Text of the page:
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Friday, 15 June, 2001, 15:42 GMT 16:42 UK
US Senators lash out at EU over GE deal
A US Senator has said the US may retaliate against the European Union (EU) if it fails to approve the merger of General Electric and Honeywell International.
In a letter to European Commission (EC) vice president Loyola de Palacio, Senator John Rockefeller, a Democrat from West Virginia, said, "If it appears that the European Commission is unfairly blocking mergers between US companies principally to protect the position of European competitors, then the subcommittee will need to re-examine the open market the US has maintained for [aerospace] acquisitions."
Sources say the EC has recommended that the EU reject the merger $42bn deal because concessions made on the part of GE failed to meet EC demands.
In his letter, Senator Rockefeller said the EC's review of the merger "will raise serious concerns among Americans about whether this review has been conducted with fairness and neutrality."
Mr Rockefeller also wrote that US officials will "explore what might be the most effective US response if the fairness and openness we have historically extended to the European aerospace firms is not being reciprocated."
Gramm weighs in
The controversy caught the ire of another senator, Republican Phil Gramm of Texas.
In comments made during testimony by Federal Reserve chairman Alan Greenspan, Mr Gramm lashed out, saying that he questions "the logic of their environmental policy, their regulatory policy, and my concern is that we don't end up having bad policies imposed on us as Europeans try to protect themselves against competition when they've lost competitive edge based on their policies¿"
The $42bn (£30bn) deal between the two companies remains on the brink of collapse after GE revealed that it was not prepared to meet the commission's "extraordinary demands".
The news catapulted the wide disparity between the US and EU competition authorities into the spotlight.
President George Bush during his first trip to Europe last week was the first to speak out against a possible EU veto of the merger, moving the merger debate into the political arena.
"I am concerned that the Europeans have rejected it," Mr Bush told journalists when asked about the pending failure of what would have been the largest ever industrial acquisition.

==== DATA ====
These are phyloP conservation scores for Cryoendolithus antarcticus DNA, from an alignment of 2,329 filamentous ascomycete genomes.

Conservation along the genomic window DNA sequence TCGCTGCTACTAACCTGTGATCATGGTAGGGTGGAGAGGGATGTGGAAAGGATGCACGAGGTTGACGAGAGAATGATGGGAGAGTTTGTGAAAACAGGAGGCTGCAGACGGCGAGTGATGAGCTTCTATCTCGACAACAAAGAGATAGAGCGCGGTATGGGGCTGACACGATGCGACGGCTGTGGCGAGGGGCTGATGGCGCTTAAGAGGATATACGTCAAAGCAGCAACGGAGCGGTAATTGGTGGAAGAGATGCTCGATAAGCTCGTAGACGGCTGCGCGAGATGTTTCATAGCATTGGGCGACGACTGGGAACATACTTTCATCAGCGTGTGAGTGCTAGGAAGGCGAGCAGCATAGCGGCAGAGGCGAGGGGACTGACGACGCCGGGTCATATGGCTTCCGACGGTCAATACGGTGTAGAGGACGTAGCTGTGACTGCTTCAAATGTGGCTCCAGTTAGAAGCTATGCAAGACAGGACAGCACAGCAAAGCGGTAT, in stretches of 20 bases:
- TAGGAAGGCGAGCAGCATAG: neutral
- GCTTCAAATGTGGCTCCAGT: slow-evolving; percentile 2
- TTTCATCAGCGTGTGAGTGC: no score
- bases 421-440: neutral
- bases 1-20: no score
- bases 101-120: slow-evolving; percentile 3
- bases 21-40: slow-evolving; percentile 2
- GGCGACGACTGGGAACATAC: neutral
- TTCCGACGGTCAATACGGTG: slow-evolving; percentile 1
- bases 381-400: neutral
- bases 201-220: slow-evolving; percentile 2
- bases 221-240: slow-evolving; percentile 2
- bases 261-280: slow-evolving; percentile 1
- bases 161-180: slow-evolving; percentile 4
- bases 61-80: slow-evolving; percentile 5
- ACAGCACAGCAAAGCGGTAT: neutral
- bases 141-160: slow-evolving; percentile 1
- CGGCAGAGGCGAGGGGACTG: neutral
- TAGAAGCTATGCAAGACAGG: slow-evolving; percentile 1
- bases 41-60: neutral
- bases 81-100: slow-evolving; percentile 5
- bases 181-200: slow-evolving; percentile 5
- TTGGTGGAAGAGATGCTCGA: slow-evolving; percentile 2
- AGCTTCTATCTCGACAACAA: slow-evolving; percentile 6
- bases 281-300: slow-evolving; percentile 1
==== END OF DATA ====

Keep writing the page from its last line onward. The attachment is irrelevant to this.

It became evident that a US-EU row was brewing on Thursday when a White House official confirmed that Mr Bush may raise the issue at his meeting with EU leaders in Sweden.
But the EU had already rejected the intervention of the White House in its decision making process.
The deal, agreed by Honeywell and General Electric in October, was approved a month ago by US anti-trust investigators.
But the European Commission holds much more deep-seated reservations about the merger, fearing that the combined group would hold too high a share of the world's aerospace markets.
The proposed divestitures offered by GE and Honeywell fell far short of the commission's demands.
"GE is not optimistic that its proposal will meet with European regulatory approval," said GE in a statement.
"The European regulator's demands exceeded anything I or our European advisors imagined, and differed sharply from anti-trust counterparts in the US and Canada," he added.
A source close to the deal said the GE team left Brussels on Thursday and reportedly considered the deal "effectively dead".
Mr Monti expressed "regret" at the companies' position, but said his office would continue to review the deal "unless the merger notification is formally withdrawn".
And the EU has left the door ajar by granting "limited opportunity to submit modified proposals".
The EU has until 12 July to decide whether to block the deal.
Both Honeywell and General Electric are among the elite of firms listed on the world's most-watched stock market index, the Dow Jones Industrial Average index.
But while General Electric, the world's largest jet engine maker, and owner of brands such as Hotpoint, has continued to prosper despite the time taken to win takeover approval, Honeywell has found the delays harder to cope with.
Honeywell, manufacturer of products ranging from security systems to aircraft electrics, in April revealed profits down 91%, and announced it was to cut 6,500 jobs.
The firm blamed its decision to hold onto underperforming businesses while the takeover process continued for much of the profits slide.
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